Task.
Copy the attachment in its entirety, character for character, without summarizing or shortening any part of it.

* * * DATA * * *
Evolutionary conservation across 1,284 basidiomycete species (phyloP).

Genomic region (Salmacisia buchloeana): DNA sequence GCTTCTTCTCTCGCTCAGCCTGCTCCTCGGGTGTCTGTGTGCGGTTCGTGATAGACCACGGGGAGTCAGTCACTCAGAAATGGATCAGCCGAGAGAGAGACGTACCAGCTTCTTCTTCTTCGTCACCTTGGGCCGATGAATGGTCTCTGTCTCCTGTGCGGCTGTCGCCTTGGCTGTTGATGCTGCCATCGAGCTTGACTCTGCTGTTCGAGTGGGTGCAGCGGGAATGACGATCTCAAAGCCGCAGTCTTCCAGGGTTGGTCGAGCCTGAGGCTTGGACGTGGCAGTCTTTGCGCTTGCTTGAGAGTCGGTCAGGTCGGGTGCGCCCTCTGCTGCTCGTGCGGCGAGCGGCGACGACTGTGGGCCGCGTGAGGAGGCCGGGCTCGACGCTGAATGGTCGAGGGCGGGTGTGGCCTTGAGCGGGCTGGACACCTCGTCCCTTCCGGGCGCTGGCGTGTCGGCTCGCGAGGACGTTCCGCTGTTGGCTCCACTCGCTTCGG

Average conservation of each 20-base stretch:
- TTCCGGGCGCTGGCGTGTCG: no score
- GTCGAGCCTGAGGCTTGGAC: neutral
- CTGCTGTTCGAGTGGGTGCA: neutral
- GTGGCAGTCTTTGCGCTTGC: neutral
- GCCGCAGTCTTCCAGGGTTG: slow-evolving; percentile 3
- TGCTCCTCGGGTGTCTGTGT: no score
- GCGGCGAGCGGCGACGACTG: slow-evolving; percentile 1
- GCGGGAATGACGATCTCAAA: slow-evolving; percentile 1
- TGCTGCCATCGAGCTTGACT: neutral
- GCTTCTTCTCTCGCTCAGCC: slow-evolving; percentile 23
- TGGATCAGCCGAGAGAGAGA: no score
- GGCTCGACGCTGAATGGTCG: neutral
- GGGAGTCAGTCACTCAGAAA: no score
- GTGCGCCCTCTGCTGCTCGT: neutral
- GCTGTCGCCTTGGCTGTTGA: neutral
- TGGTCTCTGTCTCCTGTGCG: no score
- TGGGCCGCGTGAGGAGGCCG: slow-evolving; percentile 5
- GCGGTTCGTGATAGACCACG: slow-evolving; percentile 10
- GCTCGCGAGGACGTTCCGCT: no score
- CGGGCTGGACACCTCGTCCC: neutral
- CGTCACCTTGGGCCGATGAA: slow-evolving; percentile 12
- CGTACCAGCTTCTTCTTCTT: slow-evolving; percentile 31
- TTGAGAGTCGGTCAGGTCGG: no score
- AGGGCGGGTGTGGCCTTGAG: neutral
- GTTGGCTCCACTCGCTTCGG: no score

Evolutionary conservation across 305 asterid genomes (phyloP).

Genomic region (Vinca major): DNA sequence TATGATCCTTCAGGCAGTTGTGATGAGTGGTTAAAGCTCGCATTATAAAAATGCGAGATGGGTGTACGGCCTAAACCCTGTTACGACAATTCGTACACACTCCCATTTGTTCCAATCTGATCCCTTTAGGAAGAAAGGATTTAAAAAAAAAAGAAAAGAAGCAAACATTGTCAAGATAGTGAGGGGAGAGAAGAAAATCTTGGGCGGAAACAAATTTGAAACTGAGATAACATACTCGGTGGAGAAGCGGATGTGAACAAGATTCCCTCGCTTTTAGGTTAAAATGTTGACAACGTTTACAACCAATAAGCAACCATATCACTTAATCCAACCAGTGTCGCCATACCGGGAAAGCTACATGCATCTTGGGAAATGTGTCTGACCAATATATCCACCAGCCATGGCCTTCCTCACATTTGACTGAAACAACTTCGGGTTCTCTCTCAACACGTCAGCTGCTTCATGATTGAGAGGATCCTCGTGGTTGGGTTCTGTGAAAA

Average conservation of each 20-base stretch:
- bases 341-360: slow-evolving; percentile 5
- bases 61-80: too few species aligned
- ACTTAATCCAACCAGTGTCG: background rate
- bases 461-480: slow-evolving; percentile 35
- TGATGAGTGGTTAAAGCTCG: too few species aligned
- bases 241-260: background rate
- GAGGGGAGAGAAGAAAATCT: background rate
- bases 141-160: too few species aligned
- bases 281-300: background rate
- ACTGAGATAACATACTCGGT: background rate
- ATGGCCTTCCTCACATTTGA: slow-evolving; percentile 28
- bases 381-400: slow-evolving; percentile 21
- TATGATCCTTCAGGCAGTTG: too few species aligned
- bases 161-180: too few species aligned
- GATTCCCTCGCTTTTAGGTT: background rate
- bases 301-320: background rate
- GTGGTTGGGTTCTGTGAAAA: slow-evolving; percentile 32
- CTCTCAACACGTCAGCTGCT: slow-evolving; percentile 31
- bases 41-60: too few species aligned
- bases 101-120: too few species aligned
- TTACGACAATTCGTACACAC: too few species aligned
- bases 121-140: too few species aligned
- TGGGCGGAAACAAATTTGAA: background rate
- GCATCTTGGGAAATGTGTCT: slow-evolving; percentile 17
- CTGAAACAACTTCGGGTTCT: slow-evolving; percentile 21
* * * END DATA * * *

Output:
Evolutionary conservation across 1,284 basidiomycete species (phyloP).

Genomic region (Salmacisia buchloeana): DNA sequence GCTTCTTCTCTCGCTCAGCCTGCTCCTCGGGTGTCTGTGTGCGGTTCGTGATAGACCACGGGGAGTCAGTCACTCAGAAATGGATCAGCCGAGAGAGAGACGTACCAGCTTCTTCTTCTTCGTCACCTTGGGCCGATGAATGGTCTCTGTCTCCTGTGCGGCTGTCGCCTTGGCTGTTGATGCTGCCATCGAGCTTGACTCTGCTGTTCGAGTGGGTGCAGCGGGAATGACGATCTCAAAGCCGCAGTCTTCCAGGGTTGGTCGAGCCTGAGGCTTGGACGTGGCAGTCTTTGCGCTTGCTTGAGAGTCGGTCAGGTCGGGTGCGCCCTCTGCTGCTCGTGCGGCGAGCGGCGACGACTGTGGGCCGCGTGAGGAGGCCGGGCTCGACGCTGAATGGTCGAGGGCGGGTGTGGCCTTGAGCGGGCTGGACACCTCGTCCCTTCCGGGCGCTGGCGTGTCGGCTCGCGAGGACGTTCCGCTGTTGGCTCCACTCGCTTCGG

Average conservation of each 20-base stretch:
- TTCCGGGCGCTGGCGTGTCG: no score
- GTCGAGCCTGAGGCTTGGAC: neutral
- CTGCTGTTCGAGTGGGTGCA: neutral
- GTGGCAGTCTTTGCGCTTGC: neutral
- GCCGCAGTCTTCCAGGGTTG: slow-evolving; percentile 3
- TGCTCCTCGGGTGTCTGTGT: no score
- GCGGCGAGCGGCGACGACTG: slow-evolving; percentile 1
- GCGGGAATGACGATCTCAAA: slow-evolving; percentile 1
- TGCTGCCATCGAGCTTGACT: neutral
- GCTTCTTCTCTCGCTCAGCC: slow-evolving; percentile 23
- TGGATCAGCCGAGAGAGAGA: no score
- GGCTCGACGCTGAATGGTCG: neutral
- GGGAGTCAGTCACTCAGAAA: no score
- GTGCGCCCTCTGCTGCTCGT: neutral
- GCTGTCGCCTTGGCTGTTGA: neutral
- TGGTCTCTGTCTCCTGTGCG: no score
- TGGGCCGCGTGAGGAGGCCG: slow-evolving; percentile 5
- GCGGTTCGTGATAGACCACG: slow-evolving; percentile 10
- GCTCGCGAGGACGTTCCGCT: no score
- CGGGCTGGACACCTCGTCCC: neutral
- CGTCACCTTGGGCCGATGAA: slow-evolving; percentile 12
- CGTACCAGCTTCTTCTTCTT: slow-evolving; percentile 31
- TTGAGAGTCGGTCAGGTCGG: no score
- AGGGCGGGTGTGGCCTTGAG: neutral
- GTTGGCTCCACTCGCTTCGG: no score

Evolutionary conservation across 305 asterid genomes (phyloP).

Genomic region (Vinca major): DNA sequence TATGATCCTTCAGGCAGTTGTGATGAGTGGTTAAAGCTCGCATTATAAAAATGCGAGATGGGTGTACGGCCTAAACCCTGTTACGACAATTCGTACACACTCCCATTTGTTCCAATCTGATCCCTTTAGGAAGAAAGGATTTAAAAAAAAAAGAAAAGAAGCAAACATTGTCAAGATAGTGAGGGGAGAGAAGAAAATCTTGGGCGGAAACAAATTTGAAACTGAGATAACATACTCGGTGGAGAAGCGGATGTGAACAAGATTCCCTCGCTTTTAGGTTAAAATGTTGACAACGTTTACAACCAATAAGCAACCATATCACTTAATCCAACCAGTGTCGCCATACCGGGAAAGCTACATGCATCTTGGGAAATGTGTCTGACCAATATATCCACCAGCCATGGCCTTCCTCACATTTGACTGAAACAACTTCGGGTTCTCTCTCAACACGTCAGCTGCTTCATGATTGAGAGGATCCTCGTGGTTGGGTTCTGTGAAAA

Average conservation of each 20-base stretch:
- bases 341-360: slow-evolving; percentile 5
- bases 61-80: too few species aligned
- ACTTAATCCAACCAGTGTCG: background rate
- bases 461-480: slow-evolving; percentile 35
- TGATGAGTGGTTAAAGCTCG: too few species aligned
- bases 241-260: background rate
- GAGGGGAGAGAAGAAAATCT: background rate
- bases 141-160: too few species aligned
- bases 281-300: background rate
- ACTGAGATAACATACTCGGT: background rate
- ATGGCCTTCCTCACATTTGA: slow-evolving; percentile 28
- bases 381-400: slow-evolving; percentile 21
- TATGATCCTTCAGGCAGTTG: too few species aligned
- bases 161-180: too few species aligned
- GATTCCCTCGCTTTTAGGTT: background rate
- bases 301-320: background rate
- GTGGTTGGGTTCTGTGAAAA: slow-evolving; percentile 32
- CTCTCAACACGTCAGCTGCT: slow-evolving; percentile 31
- bases 41-60: too few species aligned
- bases 101-120: too few species aligned
- TTACGACAATTCGTACACAC: too few species aligned
- bases 121-140: too few species aligned
- TGGGCGGAAACAAATTTGAA: background rate
- GCATCTTGGGAAATGTGTCT: slow-evolving; percentile 17
- CTGAAACAACTTCGGGTTCT: slow-evolving; percentile 21